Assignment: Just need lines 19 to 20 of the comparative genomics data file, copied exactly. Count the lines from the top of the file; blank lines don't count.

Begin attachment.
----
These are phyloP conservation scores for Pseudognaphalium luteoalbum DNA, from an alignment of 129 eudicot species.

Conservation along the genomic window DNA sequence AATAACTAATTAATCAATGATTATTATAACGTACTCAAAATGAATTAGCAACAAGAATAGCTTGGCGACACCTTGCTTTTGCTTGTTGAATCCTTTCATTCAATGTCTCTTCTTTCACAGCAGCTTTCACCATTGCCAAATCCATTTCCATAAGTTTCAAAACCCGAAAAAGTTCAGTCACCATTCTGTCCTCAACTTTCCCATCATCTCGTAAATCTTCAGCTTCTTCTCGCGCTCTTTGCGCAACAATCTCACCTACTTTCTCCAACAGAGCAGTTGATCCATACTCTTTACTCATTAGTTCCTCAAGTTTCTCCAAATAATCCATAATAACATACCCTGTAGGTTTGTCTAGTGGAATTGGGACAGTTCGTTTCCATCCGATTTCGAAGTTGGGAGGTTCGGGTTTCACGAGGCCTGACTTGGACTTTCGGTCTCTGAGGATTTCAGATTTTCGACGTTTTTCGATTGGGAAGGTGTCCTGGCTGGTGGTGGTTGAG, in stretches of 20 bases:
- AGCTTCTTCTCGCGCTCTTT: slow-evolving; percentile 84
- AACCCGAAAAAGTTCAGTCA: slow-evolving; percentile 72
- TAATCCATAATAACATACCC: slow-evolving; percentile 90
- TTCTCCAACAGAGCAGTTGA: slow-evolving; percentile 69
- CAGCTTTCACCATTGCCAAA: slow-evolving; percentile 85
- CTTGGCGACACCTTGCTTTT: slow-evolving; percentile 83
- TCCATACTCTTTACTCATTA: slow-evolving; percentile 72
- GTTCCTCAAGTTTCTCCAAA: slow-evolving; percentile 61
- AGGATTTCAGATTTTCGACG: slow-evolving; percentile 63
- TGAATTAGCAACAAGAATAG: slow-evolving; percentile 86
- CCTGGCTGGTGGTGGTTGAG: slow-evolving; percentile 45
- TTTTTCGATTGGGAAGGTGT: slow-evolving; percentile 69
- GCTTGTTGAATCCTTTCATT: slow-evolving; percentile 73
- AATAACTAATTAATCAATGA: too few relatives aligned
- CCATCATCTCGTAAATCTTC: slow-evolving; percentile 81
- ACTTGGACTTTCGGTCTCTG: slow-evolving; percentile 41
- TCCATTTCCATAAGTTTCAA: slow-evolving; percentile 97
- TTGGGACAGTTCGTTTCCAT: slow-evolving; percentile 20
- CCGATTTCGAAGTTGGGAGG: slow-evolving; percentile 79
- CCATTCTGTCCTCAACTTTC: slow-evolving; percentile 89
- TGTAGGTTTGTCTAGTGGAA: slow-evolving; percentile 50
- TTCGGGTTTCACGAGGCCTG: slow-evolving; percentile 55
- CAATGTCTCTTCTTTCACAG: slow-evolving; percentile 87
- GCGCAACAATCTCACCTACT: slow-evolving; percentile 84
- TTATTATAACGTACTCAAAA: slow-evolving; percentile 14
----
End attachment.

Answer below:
- TCCATTTCCATAAGTTTCAA: slow-evolving; percentile 97
- TTGGGACAGTTCGTTTCCAT: slow-evolving; percentile 20